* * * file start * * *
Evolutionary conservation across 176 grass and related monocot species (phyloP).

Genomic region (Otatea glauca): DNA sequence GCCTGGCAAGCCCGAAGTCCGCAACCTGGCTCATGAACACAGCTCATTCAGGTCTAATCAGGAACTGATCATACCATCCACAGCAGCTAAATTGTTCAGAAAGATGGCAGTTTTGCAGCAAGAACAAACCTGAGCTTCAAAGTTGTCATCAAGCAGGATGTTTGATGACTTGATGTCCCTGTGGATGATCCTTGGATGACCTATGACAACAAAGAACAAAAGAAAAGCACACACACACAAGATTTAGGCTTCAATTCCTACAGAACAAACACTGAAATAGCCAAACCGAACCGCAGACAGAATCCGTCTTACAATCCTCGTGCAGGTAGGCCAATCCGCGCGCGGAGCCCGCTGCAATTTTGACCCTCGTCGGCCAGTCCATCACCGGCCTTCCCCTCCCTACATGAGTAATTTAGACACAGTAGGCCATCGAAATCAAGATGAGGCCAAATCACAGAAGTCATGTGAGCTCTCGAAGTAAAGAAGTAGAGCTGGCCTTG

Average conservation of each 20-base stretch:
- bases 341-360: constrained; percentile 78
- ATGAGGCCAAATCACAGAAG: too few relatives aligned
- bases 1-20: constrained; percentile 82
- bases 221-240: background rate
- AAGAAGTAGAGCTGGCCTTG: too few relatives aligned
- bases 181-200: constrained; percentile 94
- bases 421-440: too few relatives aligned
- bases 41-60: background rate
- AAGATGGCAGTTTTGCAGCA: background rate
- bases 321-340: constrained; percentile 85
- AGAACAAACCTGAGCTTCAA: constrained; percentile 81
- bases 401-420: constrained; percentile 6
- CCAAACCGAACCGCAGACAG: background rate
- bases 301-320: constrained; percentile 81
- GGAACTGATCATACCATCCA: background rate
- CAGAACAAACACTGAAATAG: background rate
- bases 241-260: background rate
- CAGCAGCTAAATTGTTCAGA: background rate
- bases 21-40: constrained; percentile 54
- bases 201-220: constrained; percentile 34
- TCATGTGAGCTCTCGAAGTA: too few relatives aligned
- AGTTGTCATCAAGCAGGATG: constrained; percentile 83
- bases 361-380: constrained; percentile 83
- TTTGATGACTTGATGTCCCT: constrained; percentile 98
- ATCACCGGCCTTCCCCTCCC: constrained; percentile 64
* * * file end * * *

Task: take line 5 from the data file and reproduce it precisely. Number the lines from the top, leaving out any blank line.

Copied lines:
- ATGAGGCCAAATCACAGAAG: too few relatives aligned